Citizen complaints kicked off the Caryville Board of Mayor and Aldermen meeting Monday. The roads off exit 141 are in major disrepair and industrial employees in the area are looking for a permanent fix to ease their work commutes.
“See what we can do about a permanent fix instead of a gravel repair,” said James Gross concerning the condition of Luther Seibers Blvd.
Mayor Robert Stooksbury said the roadway is tied to an industrial prospect.
“Our state senator and state representatives are working on that right now,” said Stooksbury.
The Caryville Street Department has continuously repaired the roadway, but it still deteriorates. The Tennessee Department of Transportation is aware of the road condition. Efforts to permanently fix the road are being discussed, according to Stooksbury.
Approximately 70 employees from Camel Manufacturing are looking to file a formal complaint to the board about damage to their vehicles because of the roadway, said Gross.
“If they obey the speed limit they won’t have damage to their vehicles,” said Police Chief Johnny Jones about the posted speed of 35 mph.
Gross said he travels the road at 10 miles per hour - if a vehicle hits a pot hole traveling the speed limit there will be alignment problems as a result.
“You actually have to violate the law if you want to keep your vehicle in one part, you are all over the road,” said Gross about the two mile stretch of road into the industrial park.
The board agreed the road has not been paved in over 10 years.
“It is at the state level right now and it is being worked,” said Stooksbury.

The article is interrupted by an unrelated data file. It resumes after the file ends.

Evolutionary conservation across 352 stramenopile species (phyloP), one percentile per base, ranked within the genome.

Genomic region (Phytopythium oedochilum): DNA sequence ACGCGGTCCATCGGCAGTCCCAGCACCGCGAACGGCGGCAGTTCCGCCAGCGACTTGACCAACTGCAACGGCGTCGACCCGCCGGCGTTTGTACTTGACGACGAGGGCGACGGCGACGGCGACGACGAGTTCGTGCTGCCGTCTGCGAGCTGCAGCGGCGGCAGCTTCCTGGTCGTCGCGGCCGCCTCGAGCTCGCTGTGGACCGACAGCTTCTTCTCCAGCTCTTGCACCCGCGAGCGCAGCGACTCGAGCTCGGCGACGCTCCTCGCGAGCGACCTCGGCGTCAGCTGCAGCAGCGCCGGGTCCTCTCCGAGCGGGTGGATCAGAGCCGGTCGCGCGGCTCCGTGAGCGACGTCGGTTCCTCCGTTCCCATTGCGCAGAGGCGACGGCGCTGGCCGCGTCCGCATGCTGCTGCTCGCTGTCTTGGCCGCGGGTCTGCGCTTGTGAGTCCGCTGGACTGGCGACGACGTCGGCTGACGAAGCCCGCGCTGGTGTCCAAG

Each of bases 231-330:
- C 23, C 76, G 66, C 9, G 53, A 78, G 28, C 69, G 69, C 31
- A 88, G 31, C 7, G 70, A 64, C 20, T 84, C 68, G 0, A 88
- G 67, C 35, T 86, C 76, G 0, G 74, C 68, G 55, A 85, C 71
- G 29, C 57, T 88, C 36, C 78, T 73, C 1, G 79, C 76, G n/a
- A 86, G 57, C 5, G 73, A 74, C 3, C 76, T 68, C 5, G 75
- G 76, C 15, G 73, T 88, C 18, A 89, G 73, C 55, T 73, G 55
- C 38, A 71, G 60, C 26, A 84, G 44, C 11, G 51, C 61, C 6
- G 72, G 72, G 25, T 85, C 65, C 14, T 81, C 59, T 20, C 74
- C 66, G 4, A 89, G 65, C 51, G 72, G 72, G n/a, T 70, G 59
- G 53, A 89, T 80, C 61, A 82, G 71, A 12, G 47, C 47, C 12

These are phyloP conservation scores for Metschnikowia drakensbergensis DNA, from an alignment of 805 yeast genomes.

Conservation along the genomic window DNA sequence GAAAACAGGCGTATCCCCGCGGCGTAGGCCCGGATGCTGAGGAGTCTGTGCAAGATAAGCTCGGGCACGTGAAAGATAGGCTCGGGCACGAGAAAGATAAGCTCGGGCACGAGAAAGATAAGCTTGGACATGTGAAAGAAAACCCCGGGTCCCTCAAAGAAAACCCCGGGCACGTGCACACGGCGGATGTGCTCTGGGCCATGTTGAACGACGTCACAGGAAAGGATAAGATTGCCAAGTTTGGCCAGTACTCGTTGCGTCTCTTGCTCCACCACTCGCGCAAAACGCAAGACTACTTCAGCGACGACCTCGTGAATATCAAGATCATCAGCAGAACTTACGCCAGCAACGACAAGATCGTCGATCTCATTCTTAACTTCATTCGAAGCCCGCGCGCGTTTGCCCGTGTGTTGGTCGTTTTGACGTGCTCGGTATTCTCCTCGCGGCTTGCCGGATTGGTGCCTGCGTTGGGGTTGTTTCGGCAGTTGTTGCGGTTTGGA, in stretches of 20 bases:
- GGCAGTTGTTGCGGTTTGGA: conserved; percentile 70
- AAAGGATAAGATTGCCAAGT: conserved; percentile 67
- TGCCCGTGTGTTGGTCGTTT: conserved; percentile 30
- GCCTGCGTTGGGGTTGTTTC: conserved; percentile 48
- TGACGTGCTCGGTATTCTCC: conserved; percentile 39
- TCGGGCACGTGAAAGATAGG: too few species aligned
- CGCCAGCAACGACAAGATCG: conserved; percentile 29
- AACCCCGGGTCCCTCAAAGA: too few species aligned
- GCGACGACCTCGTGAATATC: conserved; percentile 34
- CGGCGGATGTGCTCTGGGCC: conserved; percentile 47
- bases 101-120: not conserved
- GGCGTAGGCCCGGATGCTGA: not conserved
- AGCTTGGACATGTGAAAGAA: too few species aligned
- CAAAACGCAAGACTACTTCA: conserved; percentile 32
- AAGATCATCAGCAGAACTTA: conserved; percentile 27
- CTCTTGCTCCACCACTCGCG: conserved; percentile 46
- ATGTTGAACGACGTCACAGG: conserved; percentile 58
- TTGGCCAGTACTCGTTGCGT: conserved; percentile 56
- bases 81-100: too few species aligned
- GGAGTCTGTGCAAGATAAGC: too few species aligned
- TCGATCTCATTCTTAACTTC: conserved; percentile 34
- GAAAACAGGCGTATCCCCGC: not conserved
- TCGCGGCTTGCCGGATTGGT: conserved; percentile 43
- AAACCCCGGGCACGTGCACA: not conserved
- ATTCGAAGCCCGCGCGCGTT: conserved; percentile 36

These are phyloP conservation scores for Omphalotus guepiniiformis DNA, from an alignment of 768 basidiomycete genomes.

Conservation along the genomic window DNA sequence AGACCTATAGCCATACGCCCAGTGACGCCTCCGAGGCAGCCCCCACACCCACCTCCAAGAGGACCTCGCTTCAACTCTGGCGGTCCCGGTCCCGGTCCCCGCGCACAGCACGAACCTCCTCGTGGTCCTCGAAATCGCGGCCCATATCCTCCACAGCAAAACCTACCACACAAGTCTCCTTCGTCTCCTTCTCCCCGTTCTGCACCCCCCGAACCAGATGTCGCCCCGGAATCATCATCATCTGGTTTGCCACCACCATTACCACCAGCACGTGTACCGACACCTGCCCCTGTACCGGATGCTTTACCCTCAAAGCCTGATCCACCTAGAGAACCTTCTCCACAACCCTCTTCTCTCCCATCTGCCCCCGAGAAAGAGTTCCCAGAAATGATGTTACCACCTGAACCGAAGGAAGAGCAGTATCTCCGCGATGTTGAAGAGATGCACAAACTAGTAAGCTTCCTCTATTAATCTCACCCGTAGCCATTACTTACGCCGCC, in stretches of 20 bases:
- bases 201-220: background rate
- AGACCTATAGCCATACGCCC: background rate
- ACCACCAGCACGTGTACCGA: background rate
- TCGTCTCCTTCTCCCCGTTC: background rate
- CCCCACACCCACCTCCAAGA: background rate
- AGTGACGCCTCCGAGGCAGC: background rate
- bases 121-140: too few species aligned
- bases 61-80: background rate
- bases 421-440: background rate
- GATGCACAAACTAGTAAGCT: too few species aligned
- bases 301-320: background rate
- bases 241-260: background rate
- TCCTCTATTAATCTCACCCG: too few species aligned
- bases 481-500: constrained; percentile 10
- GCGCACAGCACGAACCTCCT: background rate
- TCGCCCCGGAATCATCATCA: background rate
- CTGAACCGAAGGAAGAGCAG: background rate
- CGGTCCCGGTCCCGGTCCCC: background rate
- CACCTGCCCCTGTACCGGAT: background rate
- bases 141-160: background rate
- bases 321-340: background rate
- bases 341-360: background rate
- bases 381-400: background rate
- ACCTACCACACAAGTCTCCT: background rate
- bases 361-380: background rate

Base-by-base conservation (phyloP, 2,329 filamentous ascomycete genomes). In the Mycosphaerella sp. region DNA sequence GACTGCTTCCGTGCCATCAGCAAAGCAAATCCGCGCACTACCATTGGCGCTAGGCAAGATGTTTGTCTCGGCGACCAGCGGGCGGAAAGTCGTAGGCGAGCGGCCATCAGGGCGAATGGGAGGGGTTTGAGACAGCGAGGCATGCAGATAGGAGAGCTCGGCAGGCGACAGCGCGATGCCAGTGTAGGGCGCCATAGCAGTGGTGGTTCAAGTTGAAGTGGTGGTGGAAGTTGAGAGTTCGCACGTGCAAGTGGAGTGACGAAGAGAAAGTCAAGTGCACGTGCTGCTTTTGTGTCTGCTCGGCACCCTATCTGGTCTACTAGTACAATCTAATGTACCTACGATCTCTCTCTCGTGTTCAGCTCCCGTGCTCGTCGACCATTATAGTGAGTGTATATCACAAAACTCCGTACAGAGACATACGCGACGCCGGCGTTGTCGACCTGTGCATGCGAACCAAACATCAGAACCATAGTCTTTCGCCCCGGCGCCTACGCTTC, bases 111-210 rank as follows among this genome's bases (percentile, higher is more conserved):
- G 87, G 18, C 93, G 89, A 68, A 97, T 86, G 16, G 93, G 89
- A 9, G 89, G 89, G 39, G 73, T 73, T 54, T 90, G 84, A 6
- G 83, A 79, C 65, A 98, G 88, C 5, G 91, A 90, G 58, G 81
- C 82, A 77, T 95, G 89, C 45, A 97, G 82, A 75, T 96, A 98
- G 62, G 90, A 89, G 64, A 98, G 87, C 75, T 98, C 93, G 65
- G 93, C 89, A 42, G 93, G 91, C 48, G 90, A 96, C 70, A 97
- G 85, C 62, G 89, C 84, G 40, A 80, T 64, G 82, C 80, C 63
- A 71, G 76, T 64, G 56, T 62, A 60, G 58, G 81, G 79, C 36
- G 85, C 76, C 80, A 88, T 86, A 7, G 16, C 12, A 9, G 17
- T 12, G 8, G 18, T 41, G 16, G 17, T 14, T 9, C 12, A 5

In other business the board approved the final reading of an ordinance to amend the personnel policy.
“We are bringing everything up to state code,” said Stooksbury.
A public hearing was held prior to the meeting and had no comments about the policy changes.
The board considered an application for a credit card for hotel reservations.
“Right now Pat and I make the reservations and we have to secure a hotel for everybody with either her credit card or mine,” said City Recorder Cheryl Ivey. “And we are kind of tired of doing that.”
A credit card for the town would be kept in the safe and used only for the purpose of securing reservations, said Ivey.
When any staff member goes on training, credit cards are used to make reservations.
Ivey said she did not want to use her credit card for employee hotel stays because they could then charge items to the room or stay another night. Ivey would then be liable to pay for the charges.
The board approved to apply for one credit card. Alderman Chris Stanley was opposed to getting a credit card.